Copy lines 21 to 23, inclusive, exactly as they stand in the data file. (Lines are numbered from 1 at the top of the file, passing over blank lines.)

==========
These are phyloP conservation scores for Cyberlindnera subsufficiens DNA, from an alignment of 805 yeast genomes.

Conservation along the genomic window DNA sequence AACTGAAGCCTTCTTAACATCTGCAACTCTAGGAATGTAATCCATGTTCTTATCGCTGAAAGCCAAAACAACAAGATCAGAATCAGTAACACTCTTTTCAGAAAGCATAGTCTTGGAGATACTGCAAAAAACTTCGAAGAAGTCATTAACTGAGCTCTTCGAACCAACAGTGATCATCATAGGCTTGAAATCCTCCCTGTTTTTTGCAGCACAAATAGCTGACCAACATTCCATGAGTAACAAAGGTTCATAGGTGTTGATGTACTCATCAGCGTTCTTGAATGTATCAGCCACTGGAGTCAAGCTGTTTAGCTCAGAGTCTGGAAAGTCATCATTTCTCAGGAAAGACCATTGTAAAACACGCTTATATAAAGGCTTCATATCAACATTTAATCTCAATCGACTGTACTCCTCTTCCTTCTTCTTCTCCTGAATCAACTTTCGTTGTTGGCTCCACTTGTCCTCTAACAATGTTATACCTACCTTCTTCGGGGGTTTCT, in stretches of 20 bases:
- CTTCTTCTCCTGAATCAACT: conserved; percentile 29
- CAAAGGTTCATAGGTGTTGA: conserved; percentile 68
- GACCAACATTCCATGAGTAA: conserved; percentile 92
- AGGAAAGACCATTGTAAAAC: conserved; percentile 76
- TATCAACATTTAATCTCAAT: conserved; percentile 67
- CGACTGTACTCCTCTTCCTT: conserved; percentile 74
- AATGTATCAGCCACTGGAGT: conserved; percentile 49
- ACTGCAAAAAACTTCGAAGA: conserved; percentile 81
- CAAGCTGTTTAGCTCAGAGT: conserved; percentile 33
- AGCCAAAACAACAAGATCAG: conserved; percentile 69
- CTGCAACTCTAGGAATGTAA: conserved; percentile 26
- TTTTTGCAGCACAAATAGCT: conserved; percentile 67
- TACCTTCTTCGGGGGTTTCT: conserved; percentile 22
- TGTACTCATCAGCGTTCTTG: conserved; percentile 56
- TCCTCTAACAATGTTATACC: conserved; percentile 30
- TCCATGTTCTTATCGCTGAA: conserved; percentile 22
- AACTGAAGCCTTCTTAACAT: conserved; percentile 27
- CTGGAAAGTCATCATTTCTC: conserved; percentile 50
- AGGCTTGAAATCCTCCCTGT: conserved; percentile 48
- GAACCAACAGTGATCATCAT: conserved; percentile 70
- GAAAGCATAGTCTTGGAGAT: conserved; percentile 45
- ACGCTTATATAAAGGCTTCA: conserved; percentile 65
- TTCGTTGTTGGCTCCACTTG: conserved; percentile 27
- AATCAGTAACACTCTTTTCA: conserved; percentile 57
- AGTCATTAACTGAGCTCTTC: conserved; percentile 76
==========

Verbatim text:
- AGGCTTGAAATCCTCCCTGT: conserved; percentile 48
- GAACCAACAGTGATCATCAT: conserved; percentile 70
- GAAAGCATAGTCTTGGAGAT: conserved; percentile 45